The Pan-European policy in the field of biofuel production

Biofuel policy

In 1993, it was decided to introduce a system of tenders. Now the EC requires from the countries to establish national levels for biofuel production and announces international tenders to meet these levels. To date, France and Italy have set such quotas. Quotas for the production of biodiesel are shown in the table below.

Country

Quota, ton/year

France

300,000

France

300,000

Germany and Austria

No restrictions

Mixtures of biofuel are inadmissible in Germany. Net biofuel is not taxed, because biodiesel is not recognized as fuel. Austria and Sweden have developed a special legislative framework for biofuels. Also, the UK introduced a partial exemption from taxes for biofuels from April 1, 2002, according to which the tax is reduced by 0.3 euro / liter. This directive has already led to the initiation of a significant number of projects for the production of biodiesel.

Only a few countries produce biofuels, while the rest of the countries abstain, mainly due to the lack of financial incentives. Nevertheless, in these countries, researches are under way to improve the processes for production of biofuels.

The EU White Paper on Energy Strategy (1997) indicates the need to increase the share of biofuels in transport. It is necessary to ensure the supply of additional liquid biofuels, since oil prices are unpredictable and in the long run fossil fuels will end. Therefore, the priority was to reduce the cost of biofuel production in Europe. Another area of action was to develop tax incentives and subsidies for the production of biofuels.

The EU Green Paper (2000) stressed the importance of biomass for ensuring the reliability of energy supply. It was recognized that the huge potential of forestry and agriculture is not used. The use of biomass reduces greenhouse gas emissions by 40-80% compared to fossil fuels, improves local environmental conditions and creates additional jobs. The final report on the Green Book (2002) added that in the long term it is technically possible to replace 20% of diesel fuel and gasoline with biofuels by 2020, if appropriate policy measures are taken.

In 2003, the Directive was adopted setting the goals of replacing liquid fuels with biofuel - 2% by 2005 and 5.75% by 2010.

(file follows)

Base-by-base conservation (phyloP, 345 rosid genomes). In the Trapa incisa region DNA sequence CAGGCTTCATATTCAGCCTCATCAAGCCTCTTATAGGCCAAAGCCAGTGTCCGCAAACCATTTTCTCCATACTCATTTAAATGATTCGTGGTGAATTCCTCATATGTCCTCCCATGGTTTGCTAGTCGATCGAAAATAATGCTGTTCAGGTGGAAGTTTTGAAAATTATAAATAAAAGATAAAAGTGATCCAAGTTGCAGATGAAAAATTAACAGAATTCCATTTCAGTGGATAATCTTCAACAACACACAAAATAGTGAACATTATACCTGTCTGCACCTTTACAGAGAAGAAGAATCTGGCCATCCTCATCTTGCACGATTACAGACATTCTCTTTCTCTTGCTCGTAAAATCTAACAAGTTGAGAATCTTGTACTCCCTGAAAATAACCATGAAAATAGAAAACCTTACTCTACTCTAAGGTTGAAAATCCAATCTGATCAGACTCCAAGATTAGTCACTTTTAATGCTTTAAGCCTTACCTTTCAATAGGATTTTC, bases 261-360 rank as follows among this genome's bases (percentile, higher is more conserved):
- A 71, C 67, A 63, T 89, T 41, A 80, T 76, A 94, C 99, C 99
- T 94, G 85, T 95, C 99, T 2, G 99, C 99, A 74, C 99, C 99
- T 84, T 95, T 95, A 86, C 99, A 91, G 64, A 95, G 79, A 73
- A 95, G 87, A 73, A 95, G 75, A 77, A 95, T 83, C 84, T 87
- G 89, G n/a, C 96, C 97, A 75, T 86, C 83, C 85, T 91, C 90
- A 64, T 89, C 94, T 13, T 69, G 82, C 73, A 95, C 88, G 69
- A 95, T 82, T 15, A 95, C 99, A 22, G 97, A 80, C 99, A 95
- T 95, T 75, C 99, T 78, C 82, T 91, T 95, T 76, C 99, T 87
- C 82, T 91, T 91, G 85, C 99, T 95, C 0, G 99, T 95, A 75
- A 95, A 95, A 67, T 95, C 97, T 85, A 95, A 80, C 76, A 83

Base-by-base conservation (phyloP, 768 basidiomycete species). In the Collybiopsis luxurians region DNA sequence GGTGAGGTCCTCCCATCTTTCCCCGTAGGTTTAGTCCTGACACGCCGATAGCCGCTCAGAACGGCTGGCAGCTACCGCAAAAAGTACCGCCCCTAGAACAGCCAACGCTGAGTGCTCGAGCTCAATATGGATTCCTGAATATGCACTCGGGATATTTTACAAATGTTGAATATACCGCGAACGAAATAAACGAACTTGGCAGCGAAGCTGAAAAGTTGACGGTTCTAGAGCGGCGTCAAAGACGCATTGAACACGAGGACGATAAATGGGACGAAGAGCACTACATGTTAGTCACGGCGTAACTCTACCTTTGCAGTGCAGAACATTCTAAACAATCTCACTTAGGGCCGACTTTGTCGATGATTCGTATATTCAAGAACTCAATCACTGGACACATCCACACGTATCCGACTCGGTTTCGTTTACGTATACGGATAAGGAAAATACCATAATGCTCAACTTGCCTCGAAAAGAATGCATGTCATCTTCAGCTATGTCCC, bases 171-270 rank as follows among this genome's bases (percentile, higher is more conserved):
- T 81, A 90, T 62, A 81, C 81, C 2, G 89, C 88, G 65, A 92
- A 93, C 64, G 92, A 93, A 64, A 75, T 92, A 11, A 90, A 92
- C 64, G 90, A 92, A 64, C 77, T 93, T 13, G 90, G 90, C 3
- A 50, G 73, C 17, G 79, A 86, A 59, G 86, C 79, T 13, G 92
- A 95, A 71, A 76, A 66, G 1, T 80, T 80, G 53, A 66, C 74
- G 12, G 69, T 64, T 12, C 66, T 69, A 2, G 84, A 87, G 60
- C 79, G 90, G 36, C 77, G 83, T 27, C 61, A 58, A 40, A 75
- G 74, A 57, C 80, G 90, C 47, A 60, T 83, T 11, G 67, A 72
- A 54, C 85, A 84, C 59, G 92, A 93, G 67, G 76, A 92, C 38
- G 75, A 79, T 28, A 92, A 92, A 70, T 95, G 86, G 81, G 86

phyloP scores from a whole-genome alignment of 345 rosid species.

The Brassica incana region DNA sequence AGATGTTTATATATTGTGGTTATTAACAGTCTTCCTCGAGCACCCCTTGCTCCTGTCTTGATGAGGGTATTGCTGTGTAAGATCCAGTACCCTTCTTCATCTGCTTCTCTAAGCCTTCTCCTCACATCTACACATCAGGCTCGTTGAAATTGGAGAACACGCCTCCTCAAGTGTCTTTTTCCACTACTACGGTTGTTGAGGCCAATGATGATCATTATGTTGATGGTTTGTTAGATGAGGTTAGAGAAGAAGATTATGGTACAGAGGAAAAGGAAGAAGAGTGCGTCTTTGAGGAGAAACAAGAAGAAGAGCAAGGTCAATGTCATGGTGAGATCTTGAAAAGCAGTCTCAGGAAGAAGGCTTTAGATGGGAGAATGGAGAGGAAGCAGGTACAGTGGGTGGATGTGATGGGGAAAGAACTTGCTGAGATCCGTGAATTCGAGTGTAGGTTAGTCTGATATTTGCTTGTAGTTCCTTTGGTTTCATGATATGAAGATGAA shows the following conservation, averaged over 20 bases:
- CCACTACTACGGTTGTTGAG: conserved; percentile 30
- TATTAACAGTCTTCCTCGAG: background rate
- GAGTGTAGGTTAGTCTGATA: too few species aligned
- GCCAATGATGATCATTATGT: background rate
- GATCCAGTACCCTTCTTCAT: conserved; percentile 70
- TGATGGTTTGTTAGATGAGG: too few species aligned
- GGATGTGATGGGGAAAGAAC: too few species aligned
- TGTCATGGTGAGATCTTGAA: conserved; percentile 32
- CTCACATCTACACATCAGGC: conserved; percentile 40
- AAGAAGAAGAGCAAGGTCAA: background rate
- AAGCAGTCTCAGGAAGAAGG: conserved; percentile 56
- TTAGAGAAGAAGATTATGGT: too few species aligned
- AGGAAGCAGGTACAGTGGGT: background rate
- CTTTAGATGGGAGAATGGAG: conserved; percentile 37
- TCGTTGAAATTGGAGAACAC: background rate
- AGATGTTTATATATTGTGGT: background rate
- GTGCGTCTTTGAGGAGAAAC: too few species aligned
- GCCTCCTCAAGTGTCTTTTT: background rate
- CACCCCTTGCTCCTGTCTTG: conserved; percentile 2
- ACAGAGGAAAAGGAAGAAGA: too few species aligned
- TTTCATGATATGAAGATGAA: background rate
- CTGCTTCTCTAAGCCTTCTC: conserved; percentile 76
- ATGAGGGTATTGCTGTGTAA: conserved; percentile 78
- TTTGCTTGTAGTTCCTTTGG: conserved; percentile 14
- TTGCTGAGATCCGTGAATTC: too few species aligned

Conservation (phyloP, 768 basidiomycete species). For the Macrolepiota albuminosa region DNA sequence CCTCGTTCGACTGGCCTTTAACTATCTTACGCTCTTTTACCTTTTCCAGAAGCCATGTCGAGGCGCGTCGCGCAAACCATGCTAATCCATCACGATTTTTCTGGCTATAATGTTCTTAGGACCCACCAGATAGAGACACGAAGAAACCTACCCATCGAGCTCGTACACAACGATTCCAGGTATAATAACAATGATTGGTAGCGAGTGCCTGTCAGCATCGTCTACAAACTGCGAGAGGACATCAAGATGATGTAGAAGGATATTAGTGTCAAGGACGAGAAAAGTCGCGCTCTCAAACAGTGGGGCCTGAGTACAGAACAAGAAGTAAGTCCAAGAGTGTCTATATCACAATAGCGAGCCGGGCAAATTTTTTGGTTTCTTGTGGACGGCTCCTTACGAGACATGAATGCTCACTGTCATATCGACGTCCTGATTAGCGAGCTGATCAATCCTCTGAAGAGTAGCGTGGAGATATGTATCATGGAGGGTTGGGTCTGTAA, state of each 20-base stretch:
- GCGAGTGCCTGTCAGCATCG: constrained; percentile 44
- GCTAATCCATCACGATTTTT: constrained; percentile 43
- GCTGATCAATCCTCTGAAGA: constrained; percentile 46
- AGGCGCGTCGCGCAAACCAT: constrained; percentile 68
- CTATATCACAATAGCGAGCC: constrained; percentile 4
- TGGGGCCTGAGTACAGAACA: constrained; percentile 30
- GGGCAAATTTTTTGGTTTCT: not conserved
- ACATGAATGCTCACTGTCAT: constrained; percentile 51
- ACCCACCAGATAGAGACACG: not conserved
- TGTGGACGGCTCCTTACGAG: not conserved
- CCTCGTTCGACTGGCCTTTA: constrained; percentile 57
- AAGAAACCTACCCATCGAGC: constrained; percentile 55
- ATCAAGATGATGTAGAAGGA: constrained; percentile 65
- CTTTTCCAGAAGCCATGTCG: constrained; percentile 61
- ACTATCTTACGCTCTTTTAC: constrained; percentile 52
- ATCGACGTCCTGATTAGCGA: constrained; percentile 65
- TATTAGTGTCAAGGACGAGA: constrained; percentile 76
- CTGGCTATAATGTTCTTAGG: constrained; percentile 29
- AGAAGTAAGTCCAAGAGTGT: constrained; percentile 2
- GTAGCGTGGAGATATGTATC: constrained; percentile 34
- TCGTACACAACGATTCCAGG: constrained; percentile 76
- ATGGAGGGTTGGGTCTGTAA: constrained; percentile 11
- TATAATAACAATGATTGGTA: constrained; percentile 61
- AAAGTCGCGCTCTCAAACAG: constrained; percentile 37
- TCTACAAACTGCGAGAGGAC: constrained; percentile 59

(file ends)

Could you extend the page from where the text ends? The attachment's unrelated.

Pan-European policy biofuelThe EU White Paper on Energy Strategy (1997) indicates the need to increase the share of biofuels in transport. It is necessary to ensure the supply of additional liquid biofuels, since oil prices are unpredictable and in the long run fossil fuels will end. Therefore, the priority was to reduce the cost of biofuel production in Europe. Another area of action was to develop tax incentives and subsidies for the production of biofuels.

The EU Green Paper (2000) stressed the importance of biomass for ensuring the reliability of energy supply. It was recognized that the huge potential of forestry and agriculture is not used. The use of biomass reduces greenhouse gas emissions by 40-80% compared to fossil fuels, improves local environmental conditions and creates additional jobs. The final report on the Green Book (2002) added that in the long term it is technically possible to replace 20% of diesel fuel and gasoline with biofuels by 2020, if appropriate policy measures are taken.

In 2003, the Directive was adopted setting the goals of replacing liquid fuels with biofuel - 2% by 2005 and 5.75% by 2010.

The European policies to stimulate the production of biofuels

France

France is one of the leaders in the production of both biodiesel and bioethanol. Since 1992, France has established 100% exemption from taxes on biodiesel production and 80% exemption from tax - on ethanol for pilot projects. However, when production approached 420000 tons in 2000, this could not already be called as a pilot project. Therefore, the EC banned such benefits in France. The quotas for biofuel production were set at 317,500 tons.

Germany

Germany is one of 6 EU countries that produce biofuel on a commercial basis. Germany and Austria have no restrictions on the production of biofuels. The law on excises on oil and oil products ('Mineralolsteuergesetz') regulates the national biofuel policy in Germany. However, this is an indirect legislation for biofuels, since the law does not have a separate section on biofuel. Alcohol and fuel from vegetable oil are not mineral fuels, and therefore are not subject to this law. Also, the law states that fuel from alcohol or vegetable oil with a maximum hydrocarbon content of 3% is eligible for exemption from taxes.